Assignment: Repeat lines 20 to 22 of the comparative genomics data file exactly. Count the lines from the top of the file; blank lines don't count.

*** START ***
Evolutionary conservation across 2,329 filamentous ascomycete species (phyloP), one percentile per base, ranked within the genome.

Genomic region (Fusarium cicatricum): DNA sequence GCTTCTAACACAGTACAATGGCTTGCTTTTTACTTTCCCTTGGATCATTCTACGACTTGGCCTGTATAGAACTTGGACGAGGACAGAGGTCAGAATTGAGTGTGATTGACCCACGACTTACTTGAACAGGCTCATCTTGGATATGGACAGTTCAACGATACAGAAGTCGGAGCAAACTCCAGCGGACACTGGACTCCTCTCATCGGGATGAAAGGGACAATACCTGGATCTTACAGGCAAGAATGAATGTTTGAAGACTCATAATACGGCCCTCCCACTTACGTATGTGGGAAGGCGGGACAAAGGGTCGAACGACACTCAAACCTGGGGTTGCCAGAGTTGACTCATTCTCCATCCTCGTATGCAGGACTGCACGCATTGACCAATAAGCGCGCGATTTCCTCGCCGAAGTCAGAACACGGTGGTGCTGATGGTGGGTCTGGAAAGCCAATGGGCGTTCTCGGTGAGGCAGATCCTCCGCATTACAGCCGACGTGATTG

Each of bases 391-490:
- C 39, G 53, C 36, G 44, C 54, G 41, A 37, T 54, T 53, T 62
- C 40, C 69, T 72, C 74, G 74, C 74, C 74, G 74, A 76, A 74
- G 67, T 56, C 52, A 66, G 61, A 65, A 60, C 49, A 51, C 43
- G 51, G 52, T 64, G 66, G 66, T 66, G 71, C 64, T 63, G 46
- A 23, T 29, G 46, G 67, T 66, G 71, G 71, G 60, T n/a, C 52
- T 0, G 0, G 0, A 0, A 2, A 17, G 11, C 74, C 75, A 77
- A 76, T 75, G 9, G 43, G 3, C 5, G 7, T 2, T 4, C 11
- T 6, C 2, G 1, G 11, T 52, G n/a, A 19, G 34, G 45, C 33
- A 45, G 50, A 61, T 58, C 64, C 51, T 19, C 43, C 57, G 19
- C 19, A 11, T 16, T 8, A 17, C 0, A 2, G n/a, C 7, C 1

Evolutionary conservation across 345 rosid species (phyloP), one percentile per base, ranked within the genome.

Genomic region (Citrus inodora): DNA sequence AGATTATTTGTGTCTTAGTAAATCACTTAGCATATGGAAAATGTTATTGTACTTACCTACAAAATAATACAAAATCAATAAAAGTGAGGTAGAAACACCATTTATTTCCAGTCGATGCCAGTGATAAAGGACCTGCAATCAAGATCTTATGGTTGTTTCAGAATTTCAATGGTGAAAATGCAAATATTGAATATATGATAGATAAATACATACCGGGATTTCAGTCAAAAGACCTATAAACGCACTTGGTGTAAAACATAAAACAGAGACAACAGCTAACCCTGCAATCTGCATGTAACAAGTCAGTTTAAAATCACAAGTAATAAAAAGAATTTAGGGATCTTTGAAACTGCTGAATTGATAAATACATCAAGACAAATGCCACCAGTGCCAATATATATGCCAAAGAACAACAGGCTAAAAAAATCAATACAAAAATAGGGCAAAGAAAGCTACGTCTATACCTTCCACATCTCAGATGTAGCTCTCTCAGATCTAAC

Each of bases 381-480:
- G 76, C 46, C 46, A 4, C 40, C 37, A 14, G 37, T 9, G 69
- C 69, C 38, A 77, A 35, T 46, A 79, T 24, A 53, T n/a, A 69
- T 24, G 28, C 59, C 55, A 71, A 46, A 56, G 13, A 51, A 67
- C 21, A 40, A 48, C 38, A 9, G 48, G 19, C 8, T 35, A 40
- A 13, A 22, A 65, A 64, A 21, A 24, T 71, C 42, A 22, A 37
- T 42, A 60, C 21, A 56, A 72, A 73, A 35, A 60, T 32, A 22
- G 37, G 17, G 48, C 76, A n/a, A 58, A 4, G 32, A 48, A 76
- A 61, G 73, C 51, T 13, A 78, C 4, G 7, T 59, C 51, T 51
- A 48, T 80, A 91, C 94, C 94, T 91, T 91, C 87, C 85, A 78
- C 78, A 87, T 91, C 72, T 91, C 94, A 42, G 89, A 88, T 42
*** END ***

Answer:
- C 21, A 40, A 48, C 38, A 9, G 48, G 19, C 8, T 35, A 40
- A 13, A 22, A 65, A 64, A 21, A 24, T 71, C 42, A 22, A 37
- T 42, A 60, C 21, A 56, A 72, A 73, A 35, A 60, T 32, A 22